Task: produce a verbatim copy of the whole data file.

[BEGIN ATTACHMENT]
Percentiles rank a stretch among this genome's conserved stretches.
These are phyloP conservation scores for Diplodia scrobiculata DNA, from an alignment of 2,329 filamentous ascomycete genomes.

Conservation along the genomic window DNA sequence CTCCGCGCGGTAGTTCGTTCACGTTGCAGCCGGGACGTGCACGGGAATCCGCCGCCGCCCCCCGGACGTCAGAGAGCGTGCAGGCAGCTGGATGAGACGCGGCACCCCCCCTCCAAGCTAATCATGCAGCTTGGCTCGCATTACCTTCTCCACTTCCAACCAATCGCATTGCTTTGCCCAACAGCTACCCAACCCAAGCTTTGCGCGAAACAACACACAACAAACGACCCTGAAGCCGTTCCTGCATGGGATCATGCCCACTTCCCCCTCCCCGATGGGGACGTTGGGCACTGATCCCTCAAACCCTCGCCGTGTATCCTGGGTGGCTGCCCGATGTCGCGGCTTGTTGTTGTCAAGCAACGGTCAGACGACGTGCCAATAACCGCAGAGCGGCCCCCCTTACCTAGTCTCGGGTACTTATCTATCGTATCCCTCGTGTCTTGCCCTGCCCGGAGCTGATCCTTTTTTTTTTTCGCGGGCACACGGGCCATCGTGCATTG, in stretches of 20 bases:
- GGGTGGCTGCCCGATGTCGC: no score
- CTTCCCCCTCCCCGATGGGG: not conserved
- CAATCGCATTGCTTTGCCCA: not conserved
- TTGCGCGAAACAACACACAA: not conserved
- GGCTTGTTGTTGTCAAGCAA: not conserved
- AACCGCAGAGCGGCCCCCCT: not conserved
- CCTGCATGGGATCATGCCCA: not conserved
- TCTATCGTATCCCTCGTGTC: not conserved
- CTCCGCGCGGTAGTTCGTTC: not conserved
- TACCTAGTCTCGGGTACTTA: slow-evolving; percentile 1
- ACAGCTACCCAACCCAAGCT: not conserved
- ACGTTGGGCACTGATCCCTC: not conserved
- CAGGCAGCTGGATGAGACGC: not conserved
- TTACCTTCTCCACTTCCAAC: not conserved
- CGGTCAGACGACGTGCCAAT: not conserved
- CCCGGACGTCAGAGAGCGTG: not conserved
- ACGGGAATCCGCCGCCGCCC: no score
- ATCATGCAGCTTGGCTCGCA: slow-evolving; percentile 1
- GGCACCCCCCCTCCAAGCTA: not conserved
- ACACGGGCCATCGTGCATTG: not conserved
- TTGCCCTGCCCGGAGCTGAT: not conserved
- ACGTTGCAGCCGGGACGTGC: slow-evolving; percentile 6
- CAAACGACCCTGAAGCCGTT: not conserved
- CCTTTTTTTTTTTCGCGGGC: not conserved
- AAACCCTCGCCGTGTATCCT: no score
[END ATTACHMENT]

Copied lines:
Percentiles rank a stretch among this genome's conserved stretches.
These are phyloP conservation scores for Diplodia scrobiculata DNA, from an alignment of 2,329 filamentous ascomycete genomes.

Conservation along the genomic window DNA sequence CTCCGCGCGGTAGTTCGTTCACGTTGCAGCCGGGACGTGCACGGGAATCCGCCGCCGCCCCCCGGACGTCAGAGAGCGTGCAGGCAGCTGGATGAGACGCGGCACCCCCCCTCCAAGCTAATCATGCAGCTTGGCTCGCATTACCTTCTCCACTTCCAACCAATCGCATTGCTTTGCCCAACAGCTACCCAACCCAAGCTTTGCGCGAAACAACACACAACAAACGACCCTGAAGCCGTTCCTGCATGGGATCATGCCCACTTCCCCCTCCCCGATGGGGACGTTGGGCACTGATCCCTCAAACCCTCGCCGTGTATCCTGGGTGGCTGCCCGATGTCGCGGCTTGTTGTTGTCAAGCAACGGTCAGACGACGTGCCAATAACCGCAGAGCGGCCCCCCTTACCTAGTCTCGGGTACTTATCTATCGTATCCCTCGTGTCTTGCCCTGCCCGGAGCTGATCCTTTTTTTTTTTCGCGGGCACACGGGCCATCGTGCATTG, in stretches of 20 bases:
- GGGTGGCTGCCCGATGTCGC: no score
- CTTCCCCCTCCCCGATGGGG: not conserved
- CAATCGCATTGCTTTGCCCA: not conserved
- TTGCGCGAAACAACACACAA: not conserved
- GGCTTGTTGTTGTCAAGCAA: not conserved
- AACCGCAGAGCGGCCCCCCT: not conserved
- CCTGCATGGGATCATGCCCA: not conserved
- TCTATCGTATCCCTCGTGTC: not conserved
- CTCCGCGCGGTAGTTCGTTC: not conserved
- TACCTAGTCTCGGGTACTTA: slow-evolving; percentile 1
- ACAGCTACCCAACCCAAGCT: not conserved
- ACGTTGGGCACTGATCCCTC: not conserved
- CAGGCAGCTGGATGAGACGC: not conserved
- TTACCTTCTCCACTTCCAAC: not conserved
- CGGTCAGACGACGTGCCAAT: not conserved
- CCCGGACGTCAGAGAGCGTG: not conserved
- ACGGGAATCCGCCGCCGCCC: no score
- ATCATGCAGCTTGGCTCGCA: slow-evolving; percentile 1
- GGCACCCCCCCTCCAAGCTA: not conserved
- ACACGGGCCATCGTGCATTG: not conserved
- TTGCCCTGCCCGGAGCTGAT: not conserved
- ACGTTGCAGCCGGGACGTGC: slow-evolving; percentile 6
- CAAACGACCCTGAAGCCGTT: not conserved
- CCTTTTTTTTTTTCGCGGGC: not conserved
- AAACCCTCGCCGTGTATCCT: no score